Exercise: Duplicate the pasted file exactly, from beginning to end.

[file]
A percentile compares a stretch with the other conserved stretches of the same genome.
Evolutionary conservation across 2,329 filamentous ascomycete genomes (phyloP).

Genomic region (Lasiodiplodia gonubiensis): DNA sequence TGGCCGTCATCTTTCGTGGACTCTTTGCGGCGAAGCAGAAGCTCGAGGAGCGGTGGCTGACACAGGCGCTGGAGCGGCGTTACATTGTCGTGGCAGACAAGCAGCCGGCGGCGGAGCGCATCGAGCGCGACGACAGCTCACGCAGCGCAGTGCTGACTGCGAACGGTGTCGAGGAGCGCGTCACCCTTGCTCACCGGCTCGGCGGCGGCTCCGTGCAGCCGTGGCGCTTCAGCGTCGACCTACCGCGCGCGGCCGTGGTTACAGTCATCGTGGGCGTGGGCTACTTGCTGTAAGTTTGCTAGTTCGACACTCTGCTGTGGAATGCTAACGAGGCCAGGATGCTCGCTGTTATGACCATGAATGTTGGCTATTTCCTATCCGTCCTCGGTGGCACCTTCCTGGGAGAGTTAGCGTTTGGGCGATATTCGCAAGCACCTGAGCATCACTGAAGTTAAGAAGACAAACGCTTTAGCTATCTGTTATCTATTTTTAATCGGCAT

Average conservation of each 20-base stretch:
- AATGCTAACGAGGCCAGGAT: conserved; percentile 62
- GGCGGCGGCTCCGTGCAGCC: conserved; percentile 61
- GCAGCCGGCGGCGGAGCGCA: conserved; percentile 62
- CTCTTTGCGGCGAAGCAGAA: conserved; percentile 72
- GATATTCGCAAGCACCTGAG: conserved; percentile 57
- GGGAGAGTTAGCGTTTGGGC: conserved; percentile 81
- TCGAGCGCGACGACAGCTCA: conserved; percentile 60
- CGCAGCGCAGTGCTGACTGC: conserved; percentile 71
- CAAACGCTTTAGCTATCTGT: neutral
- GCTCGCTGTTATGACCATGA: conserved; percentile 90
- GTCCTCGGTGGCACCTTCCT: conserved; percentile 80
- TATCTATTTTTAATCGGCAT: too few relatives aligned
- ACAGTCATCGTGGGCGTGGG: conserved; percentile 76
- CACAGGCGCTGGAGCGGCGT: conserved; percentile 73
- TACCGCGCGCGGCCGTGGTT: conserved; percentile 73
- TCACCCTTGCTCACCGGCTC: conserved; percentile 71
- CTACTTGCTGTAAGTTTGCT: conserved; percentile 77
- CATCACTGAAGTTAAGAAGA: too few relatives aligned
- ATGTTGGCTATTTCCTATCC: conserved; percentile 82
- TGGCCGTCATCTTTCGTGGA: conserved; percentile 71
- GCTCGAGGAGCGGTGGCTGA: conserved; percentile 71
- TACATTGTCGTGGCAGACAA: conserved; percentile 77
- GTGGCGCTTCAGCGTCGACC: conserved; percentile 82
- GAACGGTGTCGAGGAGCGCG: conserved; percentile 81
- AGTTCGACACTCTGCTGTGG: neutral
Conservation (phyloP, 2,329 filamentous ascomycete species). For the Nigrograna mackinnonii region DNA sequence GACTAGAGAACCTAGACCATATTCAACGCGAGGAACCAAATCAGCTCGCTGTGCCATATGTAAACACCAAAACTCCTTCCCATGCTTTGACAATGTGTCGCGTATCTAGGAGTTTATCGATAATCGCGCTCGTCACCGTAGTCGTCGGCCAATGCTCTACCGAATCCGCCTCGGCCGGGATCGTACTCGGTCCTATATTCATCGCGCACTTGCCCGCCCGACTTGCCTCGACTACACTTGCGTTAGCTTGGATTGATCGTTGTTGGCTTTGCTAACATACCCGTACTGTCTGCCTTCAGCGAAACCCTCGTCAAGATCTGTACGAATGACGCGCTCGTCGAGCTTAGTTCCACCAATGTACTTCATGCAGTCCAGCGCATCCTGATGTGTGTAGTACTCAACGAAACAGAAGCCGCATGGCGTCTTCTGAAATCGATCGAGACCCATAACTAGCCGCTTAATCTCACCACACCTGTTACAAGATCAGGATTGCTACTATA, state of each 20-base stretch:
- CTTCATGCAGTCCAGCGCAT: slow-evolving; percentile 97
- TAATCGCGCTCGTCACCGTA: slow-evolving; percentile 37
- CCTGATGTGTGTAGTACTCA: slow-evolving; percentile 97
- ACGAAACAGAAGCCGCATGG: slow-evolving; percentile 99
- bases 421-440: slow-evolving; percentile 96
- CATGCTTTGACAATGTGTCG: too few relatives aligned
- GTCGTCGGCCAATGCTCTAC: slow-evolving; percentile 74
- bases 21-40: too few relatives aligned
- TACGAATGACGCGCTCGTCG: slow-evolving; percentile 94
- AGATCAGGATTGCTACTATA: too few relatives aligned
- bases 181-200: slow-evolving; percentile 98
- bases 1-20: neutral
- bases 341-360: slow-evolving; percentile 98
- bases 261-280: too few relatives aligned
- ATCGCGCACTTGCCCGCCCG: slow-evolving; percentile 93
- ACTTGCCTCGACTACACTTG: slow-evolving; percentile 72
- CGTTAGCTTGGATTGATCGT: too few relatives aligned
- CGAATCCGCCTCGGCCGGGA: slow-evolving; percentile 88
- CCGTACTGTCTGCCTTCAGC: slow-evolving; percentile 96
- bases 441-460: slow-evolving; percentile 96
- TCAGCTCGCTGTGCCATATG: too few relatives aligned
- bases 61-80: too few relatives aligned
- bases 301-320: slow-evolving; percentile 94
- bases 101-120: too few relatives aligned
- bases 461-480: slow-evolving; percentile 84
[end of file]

A percentile compares a stretch with the other conserved stretches of the same genome.
Evolutionary conservation across 2,329 filamentous ascomycete genomes (phyloP).

Genomic region (Lasiodiplodia gonubiensis): DNA sequence TGGCCGTCATCTTTCGTGGACTCTTTGCGGCGAAGCAGAAGCTCGAGGAGCGGTGGCTGACACAGGCGCTGGAGCGGCGTTACATTGTCGTGGCAGACAAGCAGCCGGCGGCGGAGCGCATCGAGCGCGACGACAGCTCACGCAGCGCAGTGCTGACTGCGAACGGTGTCGAGGAGCGCGTCACCCTTGCTCACCGGCTCGGCGGCGGCTCCGTGCAGCCGTGGCGCTTCAGCGTCGACCTACCGCGCGCGGCCGTGGTTACAGTCATCGTGGGCGTGGGCTACTTGCTGTAAGTTTGCTAGTTCGACACTCTGCTGTGGAATGCTAACGAGGCCAGGATGCTCGCTGTTATGACCATGAATGTTGGCTATTTCCTATCCGTCCTCGGTGGCACCTTCCTGGGAGAGTTAGCGTTTGGGCGATATTCGCAAGCACCTGAGCATCACTGAAGTTAAGAAGACAAACGCTTTAGCTATCTGTTATCTATTTTTAATCGGCAT

Average conservation of each 20-base stretch:
- AATGCTAACGAGGCCAGGAT: conserved; percentile 62
- GGCGGCGGCTCCGTGCAGCC: conserved; percentile 61
- GCAGCCGGCGGCGGAGCGCA: conserved; percentile 62
- CTCTTTGCGGCGAAGCAGAA: conserved; percentile 72
- GATATTCGCAAGCACCTGAG: conserved; percentile 57
- GGGAGAGTTAGCGTTTGGGC: conserved; percentile 81
- TCGAGCGCGACGACAGCTCA: conserved; percentile 60
- CGCAGCGCAGTGCTGACTGC: conserved; percentile 71
- CAAACGCTTTAGCTATCTGT: neutral
- GCTCGCTGTTATGACCATGA: conserved; percentile 90
- GTCCTCGGTGGCACCTTCCT: conserved; percentile 80
- TATCTATTTTTAATCGGCAT: too few relatives aligned
- ACAGTCATCGTGGGCGTGGG: conserved; percentile 76
- CACAGGCGCTGGAGCGGCGT: conserved; percentile 73
- TACCGCGCGCGGCCGTGGTT: conserved; percentile 73
- TCACCCTTGCTCACCGGCTC: conserved; percentile 71
- CTACTTGCTGTAAGTTTGCT: conserved; percentile 77
- CATCACTGAAGTTAAGAAGA: too few relatives aligned
- ATGTTGGCTATTTCCTATCC: conserved; percentile 82
- TGGCCGTCATCTTTCGTGGA: conserved; percentile 71
- GCTCGAGGAGCGGTGGCTGA: conserved; percentile 71
- TACATTGTCGTGGCAGACAA: conserved; percentile 77
- GTGGCGCTTCAGCGTCGACC: conserved; percentile 82
- GAACGGTGTCGAGGAGCGCG: conserved; percentile 81
- AGTTCGACACTCTGCTGTGG: neutral
Conservation (phyloP, 2,329 filamentous ascomycete species). For the Nigrograna mackinnonii region DNA sequence GACTAGAGAACCTAGACCATATTCAACGCGAGGAACCAAATCAGCTCGCTGTGCCATATGTAAACACCAAAACTCCTTCCCATGCTTTGACAATGTGTCGCGTATCTAGGAGTTTATCGATAATCGCGCTCGTCACCGTAGTCGTCGGCCAATGCTCTACCGAATCCGCCTCGGCCGGGATCGTACTCGGTCCTATATTCATCGCGCACTTGCCCGCCCGACTTGCCTCGACTACACTTGCGTTAGCTTGGATTGATCGTTGTTGGCTTTGCTAACATACCCGTACTGTCTGCCTTCAGCGAAACCCTCGTCAAGATCTGTACGAATGACGCGCTCGTCGAGCTTAGTTCCACCAATGTACTTCATGCAGTCCAGCGCATCCTGATGTGTGTAGTACTCAACGAAACAGAAGCCGCATGGCGTCTTCTGAAATCGATCGAGACCCATAACTAGCCGCTTAATCTCACCACACCTGTTACAAGATCAGGATTGCTACTATA, state of each 20-base stretch:
- CTTCATGCAGTCCAGCGCAT: slow-evolving; percentile 97
- TAATCGCGCTCGTCACCGTA: slow-evolving; percentile 37
- CCTGATGTGTGTAGTACTCA: slow-evolving; percentile 97
- ACGAAACAGAAGCCGCATGG: slow-evolving; percentile 99
- bases 421-440: slow-evolving; percentile 96
- CATGCTTTGACAATGTGTCG: too few relatives aligned
- GTCGTCGGCCAATGCTCTAC: slow-evolving; percentile 74
- bases 21-40: too few relatives aligned
- TACGAATGACGCGCTCGTCG: slow-evolving; percentile 94
- AGATCAGGATTGCTACTATA: too few relatives aligned
- bases 181-200: slow-evolving; percentile 98
- bases 1-20: neutral
- bases 341-360: slow-evolving; percentile 98
- bases 261-280: too few relatives aligned
- ATCGCGCACTTGCCCGCCCG: slow-evolving; percentile 93
- ACTTGCCTCGACTACACTTG: slow-evolving; percentile 72
- CGTTAGCTTGGATTGATCGT: too few relatives aligned
- CGAATCCGCCTCGGCCGGGA: slow-evolving; percentile 88
- CCGTACTGTCTGCCTTCAGC: slow-evolving; percentile 96
- bases 441-460: slow-evolving; percentile 96
- TCAGCTCGCTGTGCCATATG: too few relatives aligned
- bases 61-80: too few relatives aligned
- bases 301-320: slow-evolving; percentile 94
- bases 101-120: too few relatives aligned
- bases 461-480: slow-evolving; percentile 84